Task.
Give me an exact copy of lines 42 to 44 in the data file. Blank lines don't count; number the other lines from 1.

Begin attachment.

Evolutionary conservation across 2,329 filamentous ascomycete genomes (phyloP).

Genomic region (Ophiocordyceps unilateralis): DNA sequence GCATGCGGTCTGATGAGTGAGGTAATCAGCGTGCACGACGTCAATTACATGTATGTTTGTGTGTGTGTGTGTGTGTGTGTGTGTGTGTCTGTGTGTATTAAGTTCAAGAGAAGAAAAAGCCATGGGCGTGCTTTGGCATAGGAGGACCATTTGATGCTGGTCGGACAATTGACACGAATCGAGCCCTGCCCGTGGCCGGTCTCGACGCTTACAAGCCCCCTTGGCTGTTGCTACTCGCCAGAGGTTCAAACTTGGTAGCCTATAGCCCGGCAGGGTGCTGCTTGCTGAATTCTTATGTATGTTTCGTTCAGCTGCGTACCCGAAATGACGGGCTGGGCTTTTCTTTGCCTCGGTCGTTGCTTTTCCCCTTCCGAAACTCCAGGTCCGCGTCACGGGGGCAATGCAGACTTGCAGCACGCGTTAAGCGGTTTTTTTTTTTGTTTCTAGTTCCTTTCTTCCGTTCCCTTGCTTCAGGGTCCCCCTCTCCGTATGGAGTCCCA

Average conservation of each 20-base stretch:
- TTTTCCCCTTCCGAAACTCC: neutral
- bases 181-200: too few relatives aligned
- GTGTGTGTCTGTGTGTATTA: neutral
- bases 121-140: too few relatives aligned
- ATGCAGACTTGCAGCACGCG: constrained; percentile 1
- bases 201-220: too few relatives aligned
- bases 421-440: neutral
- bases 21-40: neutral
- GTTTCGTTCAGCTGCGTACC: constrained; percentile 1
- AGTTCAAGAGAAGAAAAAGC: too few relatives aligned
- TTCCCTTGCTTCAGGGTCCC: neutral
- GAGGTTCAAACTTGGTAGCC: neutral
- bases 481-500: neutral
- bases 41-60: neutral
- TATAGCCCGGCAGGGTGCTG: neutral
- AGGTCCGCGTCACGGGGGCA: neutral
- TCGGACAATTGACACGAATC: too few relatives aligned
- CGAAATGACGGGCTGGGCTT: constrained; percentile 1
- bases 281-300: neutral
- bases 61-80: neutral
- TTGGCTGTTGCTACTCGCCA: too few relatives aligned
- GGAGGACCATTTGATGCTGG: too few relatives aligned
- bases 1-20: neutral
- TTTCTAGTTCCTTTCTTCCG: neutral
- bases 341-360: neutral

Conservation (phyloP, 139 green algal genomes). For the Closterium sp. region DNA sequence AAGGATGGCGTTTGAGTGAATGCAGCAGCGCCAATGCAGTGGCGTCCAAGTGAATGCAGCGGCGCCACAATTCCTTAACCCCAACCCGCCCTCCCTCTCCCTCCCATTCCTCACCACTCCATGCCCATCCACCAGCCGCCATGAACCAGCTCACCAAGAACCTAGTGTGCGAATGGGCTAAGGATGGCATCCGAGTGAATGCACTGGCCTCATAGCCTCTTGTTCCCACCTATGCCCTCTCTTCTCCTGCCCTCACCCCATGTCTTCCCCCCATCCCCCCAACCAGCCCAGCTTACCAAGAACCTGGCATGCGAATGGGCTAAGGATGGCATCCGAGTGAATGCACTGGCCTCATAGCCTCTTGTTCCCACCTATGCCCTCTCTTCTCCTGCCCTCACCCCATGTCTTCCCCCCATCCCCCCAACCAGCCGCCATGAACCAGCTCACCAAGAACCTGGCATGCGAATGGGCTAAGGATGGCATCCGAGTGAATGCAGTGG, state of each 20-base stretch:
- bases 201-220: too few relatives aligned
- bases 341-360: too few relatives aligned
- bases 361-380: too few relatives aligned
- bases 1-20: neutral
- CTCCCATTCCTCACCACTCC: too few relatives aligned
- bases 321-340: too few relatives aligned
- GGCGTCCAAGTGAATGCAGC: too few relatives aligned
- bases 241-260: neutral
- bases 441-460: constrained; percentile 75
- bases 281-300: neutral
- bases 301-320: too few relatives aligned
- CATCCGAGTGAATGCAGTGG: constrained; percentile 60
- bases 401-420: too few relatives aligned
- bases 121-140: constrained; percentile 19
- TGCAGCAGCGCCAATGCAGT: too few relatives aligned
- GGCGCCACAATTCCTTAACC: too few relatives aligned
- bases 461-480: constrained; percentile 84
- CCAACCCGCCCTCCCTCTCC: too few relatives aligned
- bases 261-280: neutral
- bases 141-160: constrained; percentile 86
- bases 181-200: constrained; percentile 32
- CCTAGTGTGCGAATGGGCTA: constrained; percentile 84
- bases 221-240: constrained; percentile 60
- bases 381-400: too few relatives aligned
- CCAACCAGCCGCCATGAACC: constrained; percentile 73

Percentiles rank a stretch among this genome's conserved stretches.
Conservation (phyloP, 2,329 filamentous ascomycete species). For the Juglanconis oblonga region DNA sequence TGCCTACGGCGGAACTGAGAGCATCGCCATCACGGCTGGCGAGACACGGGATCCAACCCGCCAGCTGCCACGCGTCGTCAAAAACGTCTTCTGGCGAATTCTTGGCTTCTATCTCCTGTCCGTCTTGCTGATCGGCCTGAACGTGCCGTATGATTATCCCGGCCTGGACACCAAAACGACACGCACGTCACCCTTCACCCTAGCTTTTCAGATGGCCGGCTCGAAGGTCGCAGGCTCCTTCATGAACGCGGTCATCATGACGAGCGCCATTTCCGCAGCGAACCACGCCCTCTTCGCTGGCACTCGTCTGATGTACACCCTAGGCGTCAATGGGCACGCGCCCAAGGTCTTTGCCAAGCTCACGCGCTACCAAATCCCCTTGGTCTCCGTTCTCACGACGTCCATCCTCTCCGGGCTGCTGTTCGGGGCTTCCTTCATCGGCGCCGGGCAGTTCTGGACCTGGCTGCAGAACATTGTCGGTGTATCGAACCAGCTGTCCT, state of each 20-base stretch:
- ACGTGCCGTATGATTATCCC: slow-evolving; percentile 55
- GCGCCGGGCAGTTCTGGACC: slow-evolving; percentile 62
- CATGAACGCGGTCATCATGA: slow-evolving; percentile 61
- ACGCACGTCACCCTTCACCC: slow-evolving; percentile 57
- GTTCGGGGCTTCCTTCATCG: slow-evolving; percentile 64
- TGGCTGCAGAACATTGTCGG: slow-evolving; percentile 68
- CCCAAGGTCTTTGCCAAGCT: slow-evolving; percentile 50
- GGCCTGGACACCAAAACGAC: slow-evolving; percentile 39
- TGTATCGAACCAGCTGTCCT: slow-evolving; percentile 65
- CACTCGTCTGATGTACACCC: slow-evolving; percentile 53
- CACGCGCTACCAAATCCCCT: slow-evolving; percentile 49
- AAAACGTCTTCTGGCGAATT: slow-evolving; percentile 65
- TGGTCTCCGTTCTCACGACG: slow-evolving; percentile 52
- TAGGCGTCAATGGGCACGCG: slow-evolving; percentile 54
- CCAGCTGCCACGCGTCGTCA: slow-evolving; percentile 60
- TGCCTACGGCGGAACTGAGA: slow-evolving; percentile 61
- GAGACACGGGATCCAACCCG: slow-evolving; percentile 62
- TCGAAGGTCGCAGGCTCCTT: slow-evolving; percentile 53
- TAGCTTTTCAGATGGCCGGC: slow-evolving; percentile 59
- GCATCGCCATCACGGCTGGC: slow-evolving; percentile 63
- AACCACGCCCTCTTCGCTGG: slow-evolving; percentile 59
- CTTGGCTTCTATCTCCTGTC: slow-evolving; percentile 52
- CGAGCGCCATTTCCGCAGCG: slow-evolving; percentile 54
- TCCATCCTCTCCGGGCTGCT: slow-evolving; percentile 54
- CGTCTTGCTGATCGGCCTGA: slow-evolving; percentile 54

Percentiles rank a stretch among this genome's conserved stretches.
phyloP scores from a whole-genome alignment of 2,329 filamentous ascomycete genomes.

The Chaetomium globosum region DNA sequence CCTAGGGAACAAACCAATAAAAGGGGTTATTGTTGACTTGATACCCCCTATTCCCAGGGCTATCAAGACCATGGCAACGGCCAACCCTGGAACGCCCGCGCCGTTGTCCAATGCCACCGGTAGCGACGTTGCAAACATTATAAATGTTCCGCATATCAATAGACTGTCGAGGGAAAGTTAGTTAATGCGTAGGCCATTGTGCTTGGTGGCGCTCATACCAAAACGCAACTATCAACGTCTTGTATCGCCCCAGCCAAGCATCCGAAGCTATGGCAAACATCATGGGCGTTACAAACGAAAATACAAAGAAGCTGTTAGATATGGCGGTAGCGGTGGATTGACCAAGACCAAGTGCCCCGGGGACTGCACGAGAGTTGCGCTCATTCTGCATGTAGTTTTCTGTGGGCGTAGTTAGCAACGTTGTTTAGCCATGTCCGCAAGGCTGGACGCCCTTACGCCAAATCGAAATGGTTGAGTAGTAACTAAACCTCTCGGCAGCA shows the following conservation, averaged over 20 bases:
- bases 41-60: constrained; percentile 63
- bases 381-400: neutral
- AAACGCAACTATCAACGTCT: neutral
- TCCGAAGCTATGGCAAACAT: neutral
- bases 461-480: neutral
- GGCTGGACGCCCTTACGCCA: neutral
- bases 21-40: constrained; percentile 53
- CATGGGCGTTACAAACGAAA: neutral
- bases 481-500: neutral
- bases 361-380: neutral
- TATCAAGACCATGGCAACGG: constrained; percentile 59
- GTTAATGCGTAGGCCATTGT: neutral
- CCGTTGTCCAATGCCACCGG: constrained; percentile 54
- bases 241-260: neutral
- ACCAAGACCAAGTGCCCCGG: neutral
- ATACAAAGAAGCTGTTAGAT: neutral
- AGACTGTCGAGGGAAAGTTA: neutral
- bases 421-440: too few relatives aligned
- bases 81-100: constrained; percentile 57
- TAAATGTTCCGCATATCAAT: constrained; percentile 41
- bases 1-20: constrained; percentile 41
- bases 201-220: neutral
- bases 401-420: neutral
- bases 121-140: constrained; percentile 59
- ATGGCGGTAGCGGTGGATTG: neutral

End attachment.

- bases 401-420: too few relatives aligned
- bases 121-140: constrained; percentile 19
- TGCAGCAGCGCCAATGCAGT: too few relatives aligned